Let me apply this to a REALLY divisive issue.  In recent months President Trump has been accused of being “racist.”  If the speaker I mentioned above is correct, then yes of course he is “racist” because all whites in this country are!  And do you also see how this then doesn’t mean anything?  Those in the press who are calling him a racist are racist themselves.  Those who are opposed to him as president and call him a racist are racist as well.  Those who simply despise him and want him out of office are racist also.  I’m not supporting, defending or accusing anyone of anything other than using language that is meaningless.  I suspect when he is called a racist, it is as a certain type of racist.  But what is it? WE NEED NEW LANGUAGE!

The same idea applies to the recent revelations regarding “sexual harassment.” I agree that many deplorable things have been done to women and that men need to be held accountable for them.  But what things?  Can someone help me by defining what “sexual harassment” is?  Not unlike racism or alcoholism some examples are no brainers.  But what I have heard recently is that on some level sexual harassment is “in the eye of the beholder.”  In other words anyone can define it any way they like.  That doesn’t help!  If we can’t define it we can’t very effectively address it.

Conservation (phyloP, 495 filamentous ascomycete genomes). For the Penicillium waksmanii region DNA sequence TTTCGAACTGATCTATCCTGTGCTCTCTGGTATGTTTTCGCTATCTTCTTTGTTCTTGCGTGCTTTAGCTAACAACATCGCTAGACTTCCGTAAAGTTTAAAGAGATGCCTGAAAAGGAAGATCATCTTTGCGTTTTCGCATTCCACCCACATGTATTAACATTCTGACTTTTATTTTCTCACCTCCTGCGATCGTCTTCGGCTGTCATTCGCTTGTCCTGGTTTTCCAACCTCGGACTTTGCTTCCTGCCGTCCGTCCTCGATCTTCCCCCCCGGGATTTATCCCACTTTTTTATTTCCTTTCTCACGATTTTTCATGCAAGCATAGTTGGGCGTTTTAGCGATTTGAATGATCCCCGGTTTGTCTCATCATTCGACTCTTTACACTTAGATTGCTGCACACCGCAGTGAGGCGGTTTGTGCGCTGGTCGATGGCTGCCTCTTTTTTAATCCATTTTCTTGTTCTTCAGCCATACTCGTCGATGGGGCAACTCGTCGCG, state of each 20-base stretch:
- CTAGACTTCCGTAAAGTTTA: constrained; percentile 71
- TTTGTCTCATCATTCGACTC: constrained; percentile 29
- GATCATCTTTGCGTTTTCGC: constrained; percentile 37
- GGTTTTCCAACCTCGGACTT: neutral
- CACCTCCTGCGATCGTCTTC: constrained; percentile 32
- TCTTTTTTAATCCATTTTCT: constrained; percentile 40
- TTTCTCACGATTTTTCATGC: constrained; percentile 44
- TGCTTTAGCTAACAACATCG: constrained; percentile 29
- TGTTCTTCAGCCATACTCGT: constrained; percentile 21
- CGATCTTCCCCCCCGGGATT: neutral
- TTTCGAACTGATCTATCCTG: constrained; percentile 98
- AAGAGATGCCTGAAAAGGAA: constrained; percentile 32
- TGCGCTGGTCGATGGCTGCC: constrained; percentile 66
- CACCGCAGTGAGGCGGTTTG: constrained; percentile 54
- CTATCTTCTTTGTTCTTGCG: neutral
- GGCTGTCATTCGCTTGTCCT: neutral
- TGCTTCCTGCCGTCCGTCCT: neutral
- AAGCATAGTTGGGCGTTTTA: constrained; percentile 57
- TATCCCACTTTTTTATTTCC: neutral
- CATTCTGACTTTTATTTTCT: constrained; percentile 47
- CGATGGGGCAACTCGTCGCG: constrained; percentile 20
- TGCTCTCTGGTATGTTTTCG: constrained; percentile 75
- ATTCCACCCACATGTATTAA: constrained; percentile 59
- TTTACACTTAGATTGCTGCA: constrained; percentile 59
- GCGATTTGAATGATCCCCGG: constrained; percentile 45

Sadly there are few forums where we can discuss these things without fear of being accused of something. I’m not trying to make any political statements or social statements here.  I am simply trying to say that we cannot talk about difficult, sensitive issues if we do not have common language.

Years ago, Ellen and I went on a “Marriage Encounter” weekend. Marriage Encounter teaches a form of communicating for married couples.  Basically, you write letters to each other without assuming the other knows what you mean by the terms you use.  The very first thing they had us do was write to our spouse and define very clearly and specifically what we meant when we said we “loved them,” i.e., what does “love” mean in that context?  It was very difficult and very helpful.